When the Champions League group stage draw took place in Istanbul at the end of August, it’s likely a fair few Manchester City
fans winced at the hand their club had been dealt.
Placed in Group A alongside Paris Saint-Germain, RB Leipzig and Club Brugge, City
haven’t found themselves in a group this tough for quite some time.
While a 6-3 win over Leipzig in City’s first outing in this season’s Champions League might look convincing on paper, Jesse Marsch’s men kept bouncing and showed they’ve got the quality to cause any side problems on their day.
Leipzig’s spirited display coupled with the fact PSG were held to a 1-1 draw by Club Brugge highlights just what a competitive group it is.
Some may shudder at the thought of the 2012/13 group in which City were drawn alongside the champions of Spain, Germany and the Netherlands, but the club have developed massively since then and having tough group stage opponents could actually be a good thing.
It took Pep Guardiola
– one of the game’s most distinguished coaches who has won the Champions League as both a player and a manager – five seasons to get City past the quarter-final stage. A last 16 exit in 2016/17 followed by three consecutive quarter-final disappointments gave the impression that it just wasn’t going to happen – until they reached the final last season.
During that barren spell, Guardiola
continued to emphasise that not facing Europe’s elite until the knockout rounds was hurting City’s chances. In other words, they weren’t being tested enough in the group stages to properly prepare themselves.
Barring 2016/17 – Pep’s City were a work in progress when they faced Barcelona, Celtic, Borussia Monchengladbach and then Monaco in the last 16 – City’s toughest group stage opponents on paper during the Catalan tactician’s tenure had been Napoli, who they dispatched 2-1 at home and 4-2 away in 2017/18. They were then trounced by Liverpool in the quarters.
In 2018/19, Lyon got the better of City with an opening day 2-1 win at the Etihad Stadium before a 2-2 draw in France. City arguably should have gone all the way that year but found themselves dumped out of the competition by Tottenham Hotspur.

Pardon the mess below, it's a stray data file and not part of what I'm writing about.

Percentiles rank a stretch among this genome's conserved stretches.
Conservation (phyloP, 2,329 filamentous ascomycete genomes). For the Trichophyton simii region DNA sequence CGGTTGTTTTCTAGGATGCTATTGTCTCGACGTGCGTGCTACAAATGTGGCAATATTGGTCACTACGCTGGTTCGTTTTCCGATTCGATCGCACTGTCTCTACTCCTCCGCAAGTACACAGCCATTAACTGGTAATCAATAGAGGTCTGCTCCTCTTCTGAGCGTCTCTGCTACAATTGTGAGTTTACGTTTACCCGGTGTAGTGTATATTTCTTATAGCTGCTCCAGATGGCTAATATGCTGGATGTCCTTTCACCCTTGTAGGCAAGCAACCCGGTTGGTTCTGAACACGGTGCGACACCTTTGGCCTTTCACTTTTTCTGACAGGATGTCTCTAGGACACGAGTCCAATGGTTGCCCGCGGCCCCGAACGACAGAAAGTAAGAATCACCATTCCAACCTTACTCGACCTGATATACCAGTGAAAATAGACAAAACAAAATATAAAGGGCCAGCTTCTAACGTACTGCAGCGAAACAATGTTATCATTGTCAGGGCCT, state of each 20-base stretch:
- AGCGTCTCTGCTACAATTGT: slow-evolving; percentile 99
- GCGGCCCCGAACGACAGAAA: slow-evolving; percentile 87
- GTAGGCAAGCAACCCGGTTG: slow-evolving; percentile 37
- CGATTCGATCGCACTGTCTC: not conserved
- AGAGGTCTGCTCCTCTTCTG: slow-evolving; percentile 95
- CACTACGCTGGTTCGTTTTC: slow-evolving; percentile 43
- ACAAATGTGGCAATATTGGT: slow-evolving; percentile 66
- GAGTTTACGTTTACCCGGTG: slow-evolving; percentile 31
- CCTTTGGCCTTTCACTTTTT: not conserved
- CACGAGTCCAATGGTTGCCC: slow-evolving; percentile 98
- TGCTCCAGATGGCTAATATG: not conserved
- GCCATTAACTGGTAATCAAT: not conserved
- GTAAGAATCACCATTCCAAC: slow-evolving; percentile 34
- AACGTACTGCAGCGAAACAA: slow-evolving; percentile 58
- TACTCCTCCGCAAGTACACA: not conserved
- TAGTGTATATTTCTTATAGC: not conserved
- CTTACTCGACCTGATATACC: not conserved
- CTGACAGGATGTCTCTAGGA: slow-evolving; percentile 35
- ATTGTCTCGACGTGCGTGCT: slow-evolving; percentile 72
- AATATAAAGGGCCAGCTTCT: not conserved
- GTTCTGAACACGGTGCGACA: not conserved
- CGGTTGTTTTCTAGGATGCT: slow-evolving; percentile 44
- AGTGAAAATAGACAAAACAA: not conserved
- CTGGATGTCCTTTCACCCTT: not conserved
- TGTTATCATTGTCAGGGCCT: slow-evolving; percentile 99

© Julian Finney – UEFA/UEFA via Getty Images
City suffered a shock quarter-final exit at the hands of Lyon in 2020
In 2019/20, Atalanta, Shakhtar Donetsk and Dinamo Zagreb didn’t trouble them much. Lyon then shocked City in a one-legged quarter-final.
What contradicts this is that City reached a first-ever Champions League final last season after facing Porto, Marseille and Olympiacos in the group stage.
However, when you consider that both of their last 16 clashes with Monchengladbach were played at neutral venues, while the respective away fixtures at Borussia Dortmund and PSG were played without the presence of their vociferous supporters, it becomes clear that preparation in the group stages was never going to be that
Cast your mind back to 2015/16 – City were not a good team that season, barely finishing fourth in the Premier League, but they reached the semi-finals of Europe’s premier club competition. Given they had a challenging time in the group stage against Juventus and Sevilla, it’s no wonder City were battle-hardened by the time the knockout rounds were played.
Playing top teams early on in the competition, without the immediate threat of elimination that knockout football brings, is a good thing. It presents a chance to move up a gear sooner, to start playing at the high level that will be required come February.
Then there’s the emotional side to the argument. City made their Champions League debut in 2011/12, a moment that a generation of fans never imagined would actually happen. Even three years before in 2008 – the year Sheikh Mansour’s regime began – eating at European football’s top table was still just a pipe dream for most fans.
© Photo by Simon Stacpoole/Mark Leech Sports Photography/Getty Images
Kevin De Bruyne scored a late winner at home against Sevilla in 2015
This is meant as no disrespect to those outside of football’s elite, but when City fans in the 90s and 2000s dreamt of Europe while City were toiling in various divisions, they couldn’t have even imagined their heroes would one day be trudging out in Kyiv for a 17:45 kick-off. They thought of Barcelona, Real Madrid and Bayern Munich, just as youngsters now relish the prospect of a showdown with PSG.
Yes, it’s nice to have a comfortable ride through the group stage, wrap up qualification by matchday five, rest a few key players and give valuable minutes to some youngsters, but that’s not what we fans dream of.
For years we weren’t cool enough to be invited to the exclusive party, but now we’re on the guest list. The glamour ties are what it’s all about. This is the Champions League – if City want to go all the way then they have to face the best at some point.
City have a tough group this year, but let’s relish it and enjoy it. If the worst comes to the worst and we go home early, well, that’s just football. As Manchester United found out in Switzerland, having an ‘easy’ draw doesn’t guarantee anything.
How do you think City will get on in their Champions League group? Follow our new City Fan Brands Writer Alex Brotherton on Twitter to get involved in the discussion and give us your thoughts in the comments section below.